Stalin held deeply ambivalent views regarding Platonov's worth. According to archival evidence Stalin called Platonov "fool, idiot, scoundrel", then later in the same meeting said Platonov was "a prophet, a genius." For his part Platonov made hostile remarks about Trotsky, Rykov, and Bukharin but not about Stalin, to whom he wrote letters on several occasions.[3] By 1931, his work came under sustained attack as anti-communist[citation needed]. Nevertheless, Platonov published no fewer than eight volumes of fiction and essays from 1937 until his death in 1951. In the Stalinist Great Purge of the 1930s, Platonov's son was arrested as a "terrorist" and "spy" at the age of fifteen, and exiled to a labor camp where he contracted tuberculosis. When he was finally returned, Platonov himself contracted the disease while nursing him. During the Great Patriotic War (World War II), Platonov served as a war correspondent, but his disease grew worse, and after the war, he ceased to write fiction, instead putting out two collections of folklore. He died in 1951.

Although he was relatively unknown at the time of his death, his influence on later Russian writers has been considerable. Some of his work was published or reprinted during the 1960s' Khrushchev Thaw. Because of his political writings, perceived anti-totalitarian stance, and early death of tuberculosis, some English-speaking commentators have called him "the Russian George Orwell".[citation needed]

Writing

In journalism, stories, and poetry written during the first postrevolutionary years (1918-1922), Platonov interwove ideas about human mastery over nature with skepticism about triumphant human consciousness and will, and a sentimental and even erotic love of physical things with a fear and attendant abhorrence of matter. Platonov viewed the world as embodying at the same time the opposing principles of spirit and matter, reason and emotion, nature and machine. He wrote of factories, machines, and technology as both enticing and dreadful. In complex way, Platonov's thinking was an anti-machine machinism. His aim was to turn industry over to machines, in order to "transfer man from the realm of material production to a higher sphere of life." Thus, in Platonov's vision of the coming "golden age" machines are both enemy and savior. Modern technologies, Platonov asserted paradoxically (though echoing a paradox characteristic of Marxism), would enable humanity to be "freed from the oppression of matter."[4]

Platonov's writing, it has also been argued, has strong ties to the works of earlier Russian authors like Fyodor Dostoevsky. He also uses much Christian symbolism, including a prominent and discernible influence from a wide range of contemporary and ancient philosophers, including the Russian philosopher Nikolai Fedorov.

His 'Foundation Pit' uses a combination of peasant language with ideological and political terms to create a sense of meaninglessness, aided by the abrupt and sometimes fantastic events of the plot. Joseph Brodsky considers the work deeply suspicious of the meaning of language, especially political language. This exploration of meaninglessness is a hallmark of existentialism and absurdism.

Although his works generally take a materialist stance, denying the importance or existence of the soul, he is stylistically very distinct from Socialist Realism, which focused on simple language and straightforward plots.

Legacy

A minor planet 3620 Platonov, discovered by Soviet astronomer Lyudmila Georgievna Karachkina in 1981 is named after him. [5]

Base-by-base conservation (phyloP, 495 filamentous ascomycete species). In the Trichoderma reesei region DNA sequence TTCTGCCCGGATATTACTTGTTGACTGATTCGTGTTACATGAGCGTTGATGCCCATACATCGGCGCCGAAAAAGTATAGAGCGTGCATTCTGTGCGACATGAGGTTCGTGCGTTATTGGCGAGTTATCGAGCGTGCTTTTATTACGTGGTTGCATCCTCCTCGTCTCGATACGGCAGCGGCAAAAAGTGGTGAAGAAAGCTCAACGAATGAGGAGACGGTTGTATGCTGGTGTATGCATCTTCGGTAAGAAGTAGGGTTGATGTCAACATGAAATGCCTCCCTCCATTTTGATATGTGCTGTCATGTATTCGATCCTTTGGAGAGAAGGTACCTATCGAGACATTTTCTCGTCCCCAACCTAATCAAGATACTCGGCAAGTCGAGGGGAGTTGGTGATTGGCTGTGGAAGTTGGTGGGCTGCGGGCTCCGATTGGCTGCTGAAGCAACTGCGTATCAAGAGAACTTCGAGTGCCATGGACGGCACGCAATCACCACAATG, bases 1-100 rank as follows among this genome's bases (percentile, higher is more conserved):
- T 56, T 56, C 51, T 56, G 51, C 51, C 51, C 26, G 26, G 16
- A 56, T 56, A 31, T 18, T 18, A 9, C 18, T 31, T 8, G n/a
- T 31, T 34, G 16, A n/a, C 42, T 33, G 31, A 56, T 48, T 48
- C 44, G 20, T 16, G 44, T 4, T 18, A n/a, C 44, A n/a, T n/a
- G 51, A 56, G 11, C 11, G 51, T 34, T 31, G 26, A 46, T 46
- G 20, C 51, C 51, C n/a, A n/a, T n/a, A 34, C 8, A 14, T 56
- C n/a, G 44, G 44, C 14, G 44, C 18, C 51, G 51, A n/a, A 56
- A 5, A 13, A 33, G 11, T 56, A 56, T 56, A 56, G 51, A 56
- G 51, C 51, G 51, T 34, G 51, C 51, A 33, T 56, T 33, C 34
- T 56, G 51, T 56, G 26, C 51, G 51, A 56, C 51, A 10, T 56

List of works

  • The Sky-Blue Depths (verse)
  • Epifan Locks (novella)
  • Meadow Craftsmen
  • The Innermost Man
  • Chevengur (novel)
  • The Third Son
  • Among Animals and Plants (novella)
  • Fro (novella)
  • The Foundation Pit (novel)
  • The Sea of Youth (novel)
  • Soul, or Dzhan (novella)
  • The River Potudan (novella)
  • Happy Moscow (unfinished novel)
  • The Fierce and Beautiful World (novella)
  • Fourteen Little Red Huts (play)
  • The Hurdy Gurdy (play)
  • The Cow
  • The Return
  • The Motherland of Electricity

References

  1. ^ It used to be thought that Platonov was born on August 20/September 1, but recent scholarship has established the earlier date. See Thomas Seifrid, A Companion To Andrei Platonov's The Foundation Pit (Academic Studies Press, 2009: ISBN 1934843571), p. 4.
  2. ^ Platonov, Andrei Platonovich (1925). Vosstanie v Chernomorskom flote v 1905 godu : v iiune v Odesse i v noiabre v Sevastopole. Leningrad: Priboi: Leningradskii istpart. Otdel Leningradskago Gubernskogo Komiteta RKP (b)po izucheniiu istorii Oktiabr’skoi Revoliutsii i RKP (b).. pp. 294 pp.. OCLC 65658464. 
  3. ^ "Andrei Platonov v Dokumentakh OGPU-NKVD-NKGB. 1930-1945.". Khronos (online journal). ca. 2000. http://www.hrono.ru/proza/platonov_a/nkvd.html. 
  4. ^ See Thomas Seifrid, Andrei Platonov: Uncertainties of Spirit (Cambridge, Eng., 1992), chapter 1; V. V. Eidinova, "K tvorcheskoi biografii A. Platonova," Voprosy literatury 3 (1978): 213-228; Thomas Langerak, "Andrei Platonov v Voronezhe," Russian Literature 23-24 (1988): 437-468; Mark D. Steinberg, Proletarian Imagination; Self, Modernity, and the Sacred in Russia (Cornell University Press, 2002). Quotations from A. Platonov, "Budushchii oktiabr' (diskussionnaia)," Voronezhskaia kommuna, 9 November 1920; idem., "Chto takoe eletrifikatsiia," Krasnaia derevnia, 13 October 1920; idem., "Zolotoi vek, sdellannyi iz elektrichestva," Voronezhskaia kommuna, 13 February 1921.
  5. ^ Schmadel, Lutz D. (2003). Dictionary of Minor Planet Names (5th ed.). New York: Springer Verlag. pp. 304. ISBN 3540002383. http://books.google.com/books?q=3613+kunlun. 

Sources

  • The Literary Encyclopedia
  • Mirra Ginsburg, translator's introduction to The Foundation Pit, 1975.
  • Thomas Seifrid, A Companion To Andrei Platonov's The Foundation Pit, Academic Studies Press, 2009; ISBN 1934843571.

External links